A group of three postcards written by Heinrich Himmler - which were sent to his mother during World War ll - have been put on the auction block and will be sold today by Mullock's Auction House.
The correspondence between the "feared head of the Gestapo" and his aging mother "reveal Himmler to be a dutiful son, who kept in touch with his 'mummy' Anna throughout the war," the Telegraph reported.
The cards were part of a collection of documents seized from Himmler's holiday home in Germany by a US serviceman. They were mailed by Himmler from Norway, France and Italy as the German Army advanced across Europe during the Second World War, reports the Guardian.
Richard Westwood-Brookes, of Mullock's auctioneers in Ludlow, Shropshire, which is selling the postcards, said: "Himmler was a devout Catholic and his mother had a big influence over him in his upbringing. He kept in regular contact with his elderly mother during the war and judging by these postcards he was a bit of a mummy's boy. The messages are quite short and don't go into a lot of detail but the postcards clearly show Himmler was very thoughtful towards his mother."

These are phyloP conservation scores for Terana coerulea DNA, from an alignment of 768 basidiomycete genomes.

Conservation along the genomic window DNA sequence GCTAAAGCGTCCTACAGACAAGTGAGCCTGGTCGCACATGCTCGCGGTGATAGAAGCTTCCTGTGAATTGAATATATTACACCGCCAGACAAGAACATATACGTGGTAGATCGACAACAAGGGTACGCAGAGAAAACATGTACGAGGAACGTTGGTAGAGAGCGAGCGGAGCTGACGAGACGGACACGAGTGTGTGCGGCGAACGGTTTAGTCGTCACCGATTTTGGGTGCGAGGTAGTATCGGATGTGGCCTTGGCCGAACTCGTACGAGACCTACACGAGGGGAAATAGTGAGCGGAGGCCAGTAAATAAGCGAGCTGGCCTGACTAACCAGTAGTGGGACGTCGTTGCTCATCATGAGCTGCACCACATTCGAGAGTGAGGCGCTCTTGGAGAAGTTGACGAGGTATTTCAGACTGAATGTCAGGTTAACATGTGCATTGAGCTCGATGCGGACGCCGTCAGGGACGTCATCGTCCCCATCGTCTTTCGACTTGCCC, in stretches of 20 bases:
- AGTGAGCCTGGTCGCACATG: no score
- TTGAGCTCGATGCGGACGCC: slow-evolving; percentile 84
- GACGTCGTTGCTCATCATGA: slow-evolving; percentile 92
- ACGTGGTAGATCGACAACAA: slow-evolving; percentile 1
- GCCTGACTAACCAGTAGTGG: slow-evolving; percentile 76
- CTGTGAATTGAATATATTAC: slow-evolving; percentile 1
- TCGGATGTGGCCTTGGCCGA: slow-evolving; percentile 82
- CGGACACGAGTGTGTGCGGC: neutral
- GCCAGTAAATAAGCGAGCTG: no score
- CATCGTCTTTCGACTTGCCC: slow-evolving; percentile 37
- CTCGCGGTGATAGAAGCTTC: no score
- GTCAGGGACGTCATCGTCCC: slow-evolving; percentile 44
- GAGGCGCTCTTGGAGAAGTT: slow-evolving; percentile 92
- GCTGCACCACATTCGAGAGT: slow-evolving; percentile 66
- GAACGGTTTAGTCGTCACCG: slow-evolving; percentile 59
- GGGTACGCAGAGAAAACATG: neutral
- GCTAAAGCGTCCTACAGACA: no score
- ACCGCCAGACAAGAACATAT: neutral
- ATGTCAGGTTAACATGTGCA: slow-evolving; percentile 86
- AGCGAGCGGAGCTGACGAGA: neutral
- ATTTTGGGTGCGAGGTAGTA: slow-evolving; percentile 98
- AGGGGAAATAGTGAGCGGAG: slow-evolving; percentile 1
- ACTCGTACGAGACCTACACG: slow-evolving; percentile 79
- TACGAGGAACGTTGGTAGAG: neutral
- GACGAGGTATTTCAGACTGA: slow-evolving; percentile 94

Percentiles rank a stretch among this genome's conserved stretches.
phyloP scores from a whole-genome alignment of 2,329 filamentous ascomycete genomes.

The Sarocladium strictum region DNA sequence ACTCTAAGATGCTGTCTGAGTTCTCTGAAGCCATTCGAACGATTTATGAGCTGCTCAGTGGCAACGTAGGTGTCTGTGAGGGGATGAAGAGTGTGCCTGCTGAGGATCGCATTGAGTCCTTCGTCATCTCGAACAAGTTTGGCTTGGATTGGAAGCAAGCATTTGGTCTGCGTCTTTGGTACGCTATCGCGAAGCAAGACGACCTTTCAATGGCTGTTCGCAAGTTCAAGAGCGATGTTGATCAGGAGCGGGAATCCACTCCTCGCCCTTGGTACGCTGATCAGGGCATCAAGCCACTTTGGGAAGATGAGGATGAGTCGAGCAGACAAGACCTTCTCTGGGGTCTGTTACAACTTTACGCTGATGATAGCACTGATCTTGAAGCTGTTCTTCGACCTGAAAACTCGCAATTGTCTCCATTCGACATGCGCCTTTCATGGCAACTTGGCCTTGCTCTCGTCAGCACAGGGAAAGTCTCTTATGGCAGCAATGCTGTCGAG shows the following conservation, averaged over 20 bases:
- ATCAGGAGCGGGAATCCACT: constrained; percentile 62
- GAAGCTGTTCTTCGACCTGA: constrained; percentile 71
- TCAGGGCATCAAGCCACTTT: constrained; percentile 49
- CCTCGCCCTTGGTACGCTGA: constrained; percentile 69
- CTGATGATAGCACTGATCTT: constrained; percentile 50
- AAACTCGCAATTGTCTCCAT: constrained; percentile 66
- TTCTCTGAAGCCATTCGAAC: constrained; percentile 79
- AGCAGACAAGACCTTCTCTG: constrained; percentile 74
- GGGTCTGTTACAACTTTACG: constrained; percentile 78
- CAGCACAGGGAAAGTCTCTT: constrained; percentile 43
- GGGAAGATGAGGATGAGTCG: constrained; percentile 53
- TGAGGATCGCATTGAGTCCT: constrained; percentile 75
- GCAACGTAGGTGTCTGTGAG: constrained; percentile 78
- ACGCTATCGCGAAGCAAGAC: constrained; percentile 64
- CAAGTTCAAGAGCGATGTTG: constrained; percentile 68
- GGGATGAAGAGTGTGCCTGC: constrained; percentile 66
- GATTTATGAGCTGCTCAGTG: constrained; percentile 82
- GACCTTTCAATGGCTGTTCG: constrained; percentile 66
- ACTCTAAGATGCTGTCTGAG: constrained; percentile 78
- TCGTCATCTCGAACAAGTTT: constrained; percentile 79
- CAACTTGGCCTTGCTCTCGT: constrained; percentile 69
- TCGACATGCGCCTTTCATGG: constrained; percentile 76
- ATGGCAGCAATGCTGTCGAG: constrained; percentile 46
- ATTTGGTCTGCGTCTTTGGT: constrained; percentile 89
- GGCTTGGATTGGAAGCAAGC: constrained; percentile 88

Excerpts of Heinrich Himmler's postcards to his mother, Anna:
"I was in Rome for a day and have seen the exhibition. All the best, Heinrich. Heil Hitler." Rome – 2 December, 1932
"Dearest mother, Today I am sending you very warm greetings from Paris. I hope you are well. Your Heinrich." Paris – 17 June, 1940
"Dearest mother, I was in Oslo for three days and am on road to Trondheim. I am very well. All the best, love your Heinrich." Norway – 1 November, 1941
One of the three postcards shows a picture of Benito Mussolini and was sent from Rome, one was sent from Dombås in Norway, and a third is a picture of the Seine and was mailed within days of the Nazi takeover of France.
Other items being sold at the auction include a communion certificate that Himmler received at the age of 11, along with dozens of books. The items are being offered for sale Thursday, and will be sold individually. They are expected to sell for £40,000 (75,000 US).